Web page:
Image Captions and SEO
<caption> tag is one of the elements used to construct tables in HTML. And since most of the websites are built using tables – while we should use tables for tabular data only, just like an Excel file – you should at least try to improve your document’s semantics and help search engines better understand what a given document is all about. The <caption> tag can help you with that.
There are many ways you can make your tables more accessible and search engine friendly, but the easiest is to use table tags that are already a part of the HTML specification. And <caption> is one of them. The good part is that you can use this tag to give both users AND search engines, more information about the content of your tables.
Definition and usage
The <caption> tag must be inserted immediately after the <table> tag. You can specify only one caption per table. Usually the caption will be centered above the table, but that can be altered using CSS.
<table style=”width: 400px; border: 1px solid #000;”>
<caption>Table 1.1: A record of the revenue generated with organic traffic</caption>
You can’t include paragraphs within the caption element, but you can add quotations, anchors, and most text tags.
What designers should know
- You can alter the caption tag to display the caption above, below or on the sides of the tables to make the citations more visually appealing
- The tag should be implemented using simple html text, no graphics, since it gets crawled and indexed by search engines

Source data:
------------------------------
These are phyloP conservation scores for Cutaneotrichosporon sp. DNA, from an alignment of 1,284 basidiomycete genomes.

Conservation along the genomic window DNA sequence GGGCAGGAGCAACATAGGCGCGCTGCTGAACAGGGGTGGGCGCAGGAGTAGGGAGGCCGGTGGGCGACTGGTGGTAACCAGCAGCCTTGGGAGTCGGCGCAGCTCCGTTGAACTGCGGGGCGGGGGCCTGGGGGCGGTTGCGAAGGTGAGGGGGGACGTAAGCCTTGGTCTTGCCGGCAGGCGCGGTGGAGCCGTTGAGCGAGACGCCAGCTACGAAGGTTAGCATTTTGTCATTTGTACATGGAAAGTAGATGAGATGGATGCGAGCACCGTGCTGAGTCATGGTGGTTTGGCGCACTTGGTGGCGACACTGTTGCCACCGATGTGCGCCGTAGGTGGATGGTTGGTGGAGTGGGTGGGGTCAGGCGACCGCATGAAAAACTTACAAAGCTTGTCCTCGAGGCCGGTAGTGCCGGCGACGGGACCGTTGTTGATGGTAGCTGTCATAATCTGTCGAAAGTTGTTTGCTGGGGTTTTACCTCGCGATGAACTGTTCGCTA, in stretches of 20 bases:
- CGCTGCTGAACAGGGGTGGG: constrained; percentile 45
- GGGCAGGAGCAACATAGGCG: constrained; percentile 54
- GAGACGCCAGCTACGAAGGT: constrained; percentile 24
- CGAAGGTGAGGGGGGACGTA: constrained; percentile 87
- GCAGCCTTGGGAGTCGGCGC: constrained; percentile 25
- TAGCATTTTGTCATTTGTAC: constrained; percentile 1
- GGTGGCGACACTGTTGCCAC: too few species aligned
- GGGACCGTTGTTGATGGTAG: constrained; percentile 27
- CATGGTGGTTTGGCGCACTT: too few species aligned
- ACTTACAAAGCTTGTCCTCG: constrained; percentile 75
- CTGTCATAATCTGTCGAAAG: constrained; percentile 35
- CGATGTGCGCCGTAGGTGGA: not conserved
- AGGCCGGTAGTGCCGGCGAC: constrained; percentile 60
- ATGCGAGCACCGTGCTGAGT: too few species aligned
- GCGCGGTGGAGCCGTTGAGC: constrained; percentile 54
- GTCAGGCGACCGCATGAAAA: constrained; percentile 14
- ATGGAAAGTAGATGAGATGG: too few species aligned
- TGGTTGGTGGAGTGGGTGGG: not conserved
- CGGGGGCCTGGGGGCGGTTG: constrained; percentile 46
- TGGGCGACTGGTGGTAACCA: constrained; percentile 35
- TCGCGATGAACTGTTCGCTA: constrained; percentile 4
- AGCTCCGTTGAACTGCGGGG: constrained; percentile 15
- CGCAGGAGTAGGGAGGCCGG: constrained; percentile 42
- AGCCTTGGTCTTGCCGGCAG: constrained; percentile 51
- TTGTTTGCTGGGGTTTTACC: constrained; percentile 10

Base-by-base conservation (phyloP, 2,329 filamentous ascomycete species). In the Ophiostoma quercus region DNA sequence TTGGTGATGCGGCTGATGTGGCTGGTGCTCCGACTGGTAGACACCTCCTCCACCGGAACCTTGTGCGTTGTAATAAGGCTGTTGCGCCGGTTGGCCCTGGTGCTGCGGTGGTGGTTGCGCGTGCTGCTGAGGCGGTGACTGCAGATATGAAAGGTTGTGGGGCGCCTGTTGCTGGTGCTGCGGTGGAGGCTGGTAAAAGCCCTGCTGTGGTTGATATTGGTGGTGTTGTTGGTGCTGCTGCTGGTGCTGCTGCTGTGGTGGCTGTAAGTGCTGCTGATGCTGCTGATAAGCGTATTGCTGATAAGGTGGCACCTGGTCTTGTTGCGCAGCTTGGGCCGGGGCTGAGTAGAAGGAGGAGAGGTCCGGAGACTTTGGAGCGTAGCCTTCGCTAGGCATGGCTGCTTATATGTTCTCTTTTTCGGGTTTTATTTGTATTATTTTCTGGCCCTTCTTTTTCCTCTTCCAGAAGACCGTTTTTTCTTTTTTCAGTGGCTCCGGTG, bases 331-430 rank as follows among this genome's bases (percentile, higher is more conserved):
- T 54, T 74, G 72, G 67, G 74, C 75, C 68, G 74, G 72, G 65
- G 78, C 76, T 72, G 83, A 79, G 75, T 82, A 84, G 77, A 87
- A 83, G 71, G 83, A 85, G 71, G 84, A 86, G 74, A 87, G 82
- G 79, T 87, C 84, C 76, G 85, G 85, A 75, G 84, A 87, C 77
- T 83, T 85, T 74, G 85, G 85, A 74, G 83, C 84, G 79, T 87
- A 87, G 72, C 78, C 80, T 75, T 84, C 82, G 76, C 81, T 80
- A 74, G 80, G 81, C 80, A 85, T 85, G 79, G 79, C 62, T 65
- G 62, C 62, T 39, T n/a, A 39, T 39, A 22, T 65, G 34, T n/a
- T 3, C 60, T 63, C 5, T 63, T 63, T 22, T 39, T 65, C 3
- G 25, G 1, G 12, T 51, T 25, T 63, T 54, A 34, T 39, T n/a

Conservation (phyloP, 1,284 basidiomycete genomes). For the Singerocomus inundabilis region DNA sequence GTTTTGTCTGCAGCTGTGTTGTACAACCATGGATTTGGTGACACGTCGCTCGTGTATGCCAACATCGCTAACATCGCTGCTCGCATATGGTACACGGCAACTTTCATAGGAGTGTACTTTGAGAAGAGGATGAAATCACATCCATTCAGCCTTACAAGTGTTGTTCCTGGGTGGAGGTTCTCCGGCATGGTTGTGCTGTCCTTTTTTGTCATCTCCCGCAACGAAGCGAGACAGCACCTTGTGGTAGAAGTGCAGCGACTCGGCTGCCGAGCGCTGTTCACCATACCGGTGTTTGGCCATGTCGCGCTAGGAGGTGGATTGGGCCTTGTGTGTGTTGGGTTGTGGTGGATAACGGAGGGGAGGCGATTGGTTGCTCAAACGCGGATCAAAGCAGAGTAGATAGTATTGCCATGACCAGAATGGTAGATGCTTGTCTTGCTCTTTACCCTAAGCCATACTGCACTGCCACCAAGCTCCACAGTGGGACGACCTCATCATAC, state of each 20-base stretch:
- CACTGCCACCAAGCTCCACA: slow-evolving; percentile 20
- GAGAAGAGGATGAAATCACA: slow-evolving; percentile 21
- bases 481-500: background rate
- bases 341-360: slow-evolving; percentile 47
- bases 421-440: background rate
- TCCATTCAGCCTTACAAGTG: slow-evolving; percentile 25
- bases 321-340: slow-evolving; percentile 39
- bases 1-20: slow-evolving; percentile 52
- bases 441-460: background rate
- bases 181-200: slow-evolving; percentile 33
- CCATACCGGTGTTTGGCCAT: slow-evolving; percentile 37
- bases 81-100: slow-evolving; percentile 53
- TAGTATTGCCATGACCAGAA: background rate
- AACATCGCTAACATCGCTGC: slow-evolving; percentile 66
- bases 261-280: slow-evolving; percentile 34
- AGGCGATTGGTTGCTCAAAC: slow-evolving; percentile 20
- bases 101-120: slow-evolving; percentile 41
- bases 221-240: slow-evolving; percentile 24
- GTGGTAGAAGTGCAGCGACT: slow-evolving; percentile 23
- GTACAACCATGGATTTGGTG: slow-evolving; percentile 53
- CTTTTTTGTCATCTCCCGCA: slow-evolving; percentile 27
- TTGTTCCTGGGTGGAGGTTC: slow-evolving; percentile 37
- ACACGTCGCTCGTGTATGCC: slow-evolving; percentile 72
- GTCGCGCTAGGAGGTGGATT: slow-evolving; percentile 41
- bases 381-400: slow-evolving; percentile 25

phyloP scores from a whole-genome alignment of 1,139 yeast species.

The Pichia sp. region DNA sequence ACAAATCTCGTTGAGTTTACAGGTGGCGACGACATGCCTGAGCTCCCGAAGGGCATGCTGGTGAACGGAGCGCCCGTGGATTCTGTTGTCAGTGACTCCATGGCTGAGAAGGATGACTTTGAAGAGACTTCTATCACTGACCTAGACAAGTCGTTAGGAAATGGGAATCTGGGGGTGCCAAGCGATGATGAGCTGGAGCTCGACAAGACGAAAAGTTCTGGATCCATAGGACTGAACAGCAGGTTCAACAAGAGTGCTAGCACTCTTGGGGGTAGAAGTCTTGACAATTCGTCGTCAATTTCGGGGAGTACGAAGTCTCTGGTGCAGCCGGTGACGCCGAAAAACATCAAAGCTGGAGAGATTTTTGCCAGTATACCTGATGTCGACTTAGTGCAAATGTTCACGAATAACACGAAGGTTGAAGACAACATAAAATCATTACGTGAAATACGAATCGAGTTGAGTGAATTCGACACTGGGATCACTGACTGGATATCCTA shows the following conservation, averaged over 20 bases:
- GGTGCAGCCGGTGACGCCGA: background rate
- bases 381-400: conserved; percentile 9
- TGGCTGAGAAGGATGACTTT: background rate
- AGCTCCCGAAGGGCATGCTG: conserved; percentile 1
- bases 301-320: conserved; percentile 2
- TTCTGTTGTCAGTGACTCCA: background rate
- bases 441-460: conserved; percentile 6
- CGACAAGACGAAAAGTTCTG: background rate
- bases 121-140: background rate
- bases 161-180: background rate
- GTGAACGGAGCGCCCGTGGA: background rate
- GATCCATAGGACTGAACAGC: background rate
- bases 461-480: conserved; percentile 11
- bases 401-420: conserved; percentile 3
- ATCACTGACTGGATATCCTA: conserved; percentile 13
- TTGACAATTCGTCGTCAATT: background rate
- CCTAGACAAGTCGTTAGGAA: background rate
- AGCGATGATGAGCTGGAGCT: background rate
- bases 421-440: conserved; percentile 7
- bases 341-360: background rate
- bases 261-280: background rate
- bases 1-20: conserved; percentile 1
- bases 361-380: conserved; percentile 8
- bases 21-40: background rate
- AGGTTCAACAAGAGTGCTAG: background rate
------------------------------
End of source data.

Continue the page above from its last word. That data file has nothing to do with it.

- don’t confuse the <caption> tag with image captions
What SEO professionals should know
- You shouldn’t use heading tags to describe what’s in a table. Use <caption> instead
- Use pure text to explain users what the structured table is about; sometimes this mean using as much as 50 words
- search engines, and Googlebot for instance, would probably prefer HTML 3 (right, the older the better for search engines) because tables actually offer them more scope for markup than divs, so it’s preferably to use this tag rather than divs and CSS classes
What programmers should know
- you should take care to provide additional information summarizing the purpose and structure of the table using the summary attribute of the TABLE element. This is especially important for tables without captions. Examples below illustrate the use of the summary attribute (source)
- try to use this tag along with correct elements for constructing tables
What copywriters should know
- make sure you include the targeted keywords in your caption, without abusing – one occurrence is more than enough